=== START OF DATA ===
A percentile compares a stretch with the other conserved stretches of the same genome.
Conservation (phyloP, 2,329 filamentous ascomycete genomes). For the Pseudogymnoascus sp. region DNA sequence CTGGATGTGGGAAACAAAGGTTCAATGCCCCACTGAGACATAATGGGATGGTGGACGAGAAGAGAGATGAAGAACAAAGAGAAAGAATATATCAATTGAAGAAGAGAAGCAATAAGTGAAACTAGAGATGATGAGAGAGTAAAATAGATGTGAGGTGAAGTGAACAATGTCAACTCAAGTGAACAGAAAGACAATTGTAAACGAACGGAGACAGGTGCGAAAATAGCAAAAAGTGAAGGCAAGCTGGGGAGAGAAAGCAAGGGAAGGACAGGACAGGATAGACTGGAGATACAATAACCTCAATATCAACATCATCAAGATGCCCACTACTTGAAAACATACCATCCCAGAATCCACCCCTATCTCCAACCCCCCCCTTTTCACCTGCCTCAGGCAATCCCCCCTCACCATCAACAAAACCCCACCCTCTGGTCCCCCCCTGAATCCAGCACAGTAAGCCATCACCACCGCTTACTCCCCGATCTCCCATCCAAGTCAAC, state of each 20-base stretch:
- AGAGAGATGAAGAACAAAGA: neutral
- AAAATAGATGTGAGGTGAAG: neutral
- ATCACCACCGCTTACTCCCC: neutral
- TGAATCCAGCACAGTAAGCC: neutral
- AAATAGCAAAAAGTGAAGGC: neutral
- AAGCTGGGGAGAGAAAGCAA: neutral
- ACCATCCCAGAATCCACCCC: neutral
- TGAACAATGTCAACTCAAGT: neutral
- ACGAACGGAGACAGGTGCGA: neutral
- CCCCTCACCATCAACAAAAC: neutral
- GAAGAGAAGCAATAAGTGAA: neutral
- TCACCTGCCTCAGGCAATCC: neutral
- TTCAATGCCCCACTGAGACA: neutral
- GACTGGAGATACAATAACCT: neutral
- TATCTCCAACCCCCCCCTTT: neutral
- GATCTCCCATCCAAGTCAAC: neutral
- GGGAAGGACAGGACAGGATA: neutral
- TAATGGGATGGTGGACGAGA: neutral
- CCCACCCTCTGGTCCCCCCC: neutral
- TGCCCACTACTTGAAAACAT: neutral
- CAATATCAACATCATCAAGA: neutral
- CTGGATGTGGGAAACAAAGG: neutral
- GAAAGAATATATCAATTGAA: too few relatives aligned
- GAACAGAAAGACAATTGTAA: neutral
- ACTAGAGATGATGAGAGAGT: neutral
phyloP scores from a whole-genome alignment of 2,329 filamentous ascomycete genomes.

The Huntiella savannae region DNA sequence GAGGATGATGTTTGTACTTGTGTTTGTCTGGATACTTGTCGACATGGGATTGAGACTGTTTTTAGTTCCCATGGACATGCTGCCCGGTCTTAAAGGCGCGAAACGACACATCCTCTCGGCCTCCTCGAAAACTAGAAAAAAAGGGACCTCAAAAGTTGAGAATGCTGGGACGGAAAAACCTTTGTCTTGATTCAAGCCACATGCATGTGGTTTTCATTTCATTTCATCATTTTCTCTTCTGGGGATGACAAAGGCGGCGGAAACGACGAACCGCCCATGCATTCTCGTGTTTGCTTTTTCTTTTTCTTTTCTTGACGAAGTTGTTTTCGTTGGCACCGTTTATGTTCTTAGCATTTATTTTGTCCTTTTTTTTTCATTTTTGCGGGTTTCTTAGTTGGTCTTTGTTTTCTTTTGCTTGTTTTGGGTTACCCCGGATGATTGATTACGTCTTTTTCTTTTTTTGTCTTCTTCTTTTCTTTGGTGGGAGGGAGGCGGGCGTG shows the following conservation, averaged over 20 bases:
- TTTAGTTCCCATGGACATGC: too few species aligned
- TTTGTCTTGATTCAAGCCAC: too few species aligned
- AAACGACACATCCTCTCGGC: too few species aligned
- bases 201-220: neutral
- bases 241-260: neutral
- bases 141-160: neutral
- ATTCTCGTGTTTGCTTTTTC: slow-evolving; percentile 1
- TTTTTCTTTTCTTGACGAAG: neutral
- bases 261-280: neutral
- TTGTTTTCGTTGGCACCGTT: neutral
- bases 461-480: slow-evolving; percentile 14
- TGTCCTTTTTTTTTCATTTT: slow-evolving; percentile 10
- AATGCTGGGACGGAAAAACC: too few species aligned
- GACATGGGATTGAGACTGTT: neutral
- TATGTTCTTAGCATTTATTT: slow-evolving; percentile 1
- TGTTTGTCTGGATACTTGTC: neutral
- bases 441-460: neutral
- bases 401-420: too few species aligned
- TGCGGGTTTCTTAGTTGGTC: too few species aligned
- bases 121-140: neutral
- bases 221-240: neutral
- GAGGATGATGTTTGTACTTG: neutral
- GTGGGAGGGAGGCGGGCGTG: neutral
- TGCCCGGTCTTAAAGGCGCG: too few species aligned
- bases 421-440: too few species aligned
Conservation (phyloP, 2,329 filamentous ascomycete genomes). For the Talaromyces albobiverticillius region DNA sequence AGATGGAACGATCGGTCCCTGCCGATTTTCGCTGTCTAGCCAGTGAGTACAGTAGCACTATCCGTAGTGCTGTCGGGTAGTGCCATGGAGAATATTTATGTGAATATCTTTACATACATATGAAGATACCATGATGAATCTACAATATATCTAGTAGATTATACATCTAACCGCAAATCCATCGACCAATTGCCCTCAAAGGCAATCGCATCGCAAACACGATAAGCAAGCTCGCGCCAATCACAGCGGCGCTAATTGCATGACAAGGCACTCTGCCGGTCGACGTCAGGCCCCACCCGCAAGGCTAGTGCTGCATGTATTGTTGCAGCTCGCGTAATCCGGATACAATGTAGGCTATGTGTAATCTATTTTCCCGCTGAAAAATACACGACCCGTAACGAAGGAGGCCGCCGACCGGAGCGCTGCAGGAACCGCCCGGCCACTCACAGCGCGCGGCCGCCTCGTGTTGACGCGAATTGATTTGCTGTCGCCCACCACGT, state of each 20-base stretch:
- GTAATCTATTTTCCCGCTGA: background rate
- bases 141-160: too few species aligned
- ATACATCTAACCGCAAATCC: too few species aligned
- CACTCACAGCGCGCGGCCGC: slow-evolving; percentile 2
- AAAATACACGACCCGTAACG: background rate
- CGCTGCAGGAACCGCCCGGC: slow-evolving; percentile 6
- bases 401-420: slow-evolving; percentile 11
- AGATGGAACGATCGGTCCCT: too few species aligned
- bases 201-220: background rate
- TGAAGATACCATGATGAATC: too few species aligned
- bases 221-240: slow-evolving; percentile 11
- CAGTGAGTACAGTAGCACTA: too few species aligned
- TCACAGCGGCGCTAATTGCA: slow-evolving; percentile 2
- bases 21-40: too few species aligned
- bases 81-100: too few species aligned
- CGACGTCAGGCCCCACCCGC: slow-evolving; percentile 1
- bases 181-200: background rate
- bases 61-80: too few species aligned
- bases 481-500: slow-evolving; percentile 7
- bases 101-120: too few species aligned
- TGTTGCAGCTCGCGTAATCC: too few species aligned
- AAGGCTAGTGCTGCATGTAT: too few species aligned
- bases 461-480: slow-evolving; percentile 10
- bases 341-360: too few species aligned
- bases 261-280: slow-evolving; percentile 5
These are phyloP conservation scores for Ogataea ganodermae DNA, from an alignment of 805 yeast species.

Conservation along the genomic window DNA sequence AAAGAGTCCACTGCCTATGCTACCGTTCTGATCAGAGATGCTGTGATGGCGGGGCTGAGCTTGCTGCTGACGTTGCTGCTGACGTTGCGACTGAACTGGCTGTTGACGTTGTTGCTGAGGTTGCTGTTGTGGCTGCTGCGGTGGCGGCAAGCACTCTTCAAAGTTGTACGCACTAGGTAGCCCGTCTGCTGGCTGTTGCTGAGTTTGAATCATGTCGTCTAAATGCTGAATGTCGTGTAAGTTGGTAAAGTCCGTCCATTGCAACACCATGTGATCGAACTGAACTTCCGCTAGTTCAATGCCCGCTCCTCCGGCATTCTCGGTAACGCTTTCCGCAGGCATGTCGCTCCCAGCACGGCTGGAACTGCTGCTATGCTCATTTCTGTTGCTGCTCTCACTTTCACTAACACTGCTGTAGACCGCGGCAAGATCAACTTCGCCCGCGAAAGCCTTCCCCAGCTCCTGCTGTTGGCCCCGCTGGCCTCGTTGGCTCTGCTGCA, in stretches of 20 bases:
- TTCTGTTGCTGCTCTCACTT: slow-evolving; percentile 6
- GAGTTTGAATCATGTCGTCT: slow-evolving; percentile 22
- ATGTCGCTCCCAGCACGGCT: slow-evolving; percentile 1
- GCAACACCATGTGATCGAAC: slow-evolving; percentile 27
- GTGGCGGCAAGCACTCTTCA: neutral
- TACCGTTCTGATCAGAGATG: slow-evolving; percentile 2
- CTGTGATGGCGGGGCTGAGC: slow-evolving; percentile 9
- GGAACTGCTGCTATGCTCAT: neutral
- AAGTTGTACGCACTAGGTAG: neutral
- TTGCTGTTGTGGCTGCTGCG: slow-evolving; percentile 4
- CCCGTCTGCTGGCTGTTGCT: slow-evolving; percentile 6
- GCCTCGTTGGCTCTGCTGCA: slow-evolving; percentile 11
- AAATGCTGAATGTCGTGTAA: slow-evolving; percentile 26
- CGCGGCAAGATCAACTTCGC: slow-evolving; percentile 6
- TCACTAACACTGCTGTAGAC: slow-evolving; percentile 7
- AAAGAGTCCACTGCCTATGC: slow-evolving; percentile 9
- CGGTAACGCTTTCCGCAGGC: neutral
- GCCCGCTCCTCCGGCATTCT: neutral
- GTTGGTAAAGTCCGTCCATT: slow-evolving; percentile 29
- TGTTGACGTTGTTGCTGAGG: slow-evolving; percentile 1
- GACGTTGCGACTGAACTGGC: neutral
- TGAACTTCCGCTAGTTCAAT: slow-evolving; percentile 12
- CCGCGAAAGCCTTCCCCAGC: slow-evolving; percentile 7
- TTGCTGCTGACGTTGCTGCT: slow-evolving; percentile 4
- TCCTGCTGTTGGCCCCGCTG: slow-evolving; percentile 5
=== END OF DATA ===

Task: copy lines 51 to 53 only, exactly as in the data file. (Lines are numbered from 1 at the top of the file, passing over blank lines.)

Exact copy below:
- GAGGATGATGTTTGTACTTG: neutral
- GTGGGAGGGAGGCGGGCGTG: neutral
- TGCCCGGTCTTAAAGGCGCG: too few species aligned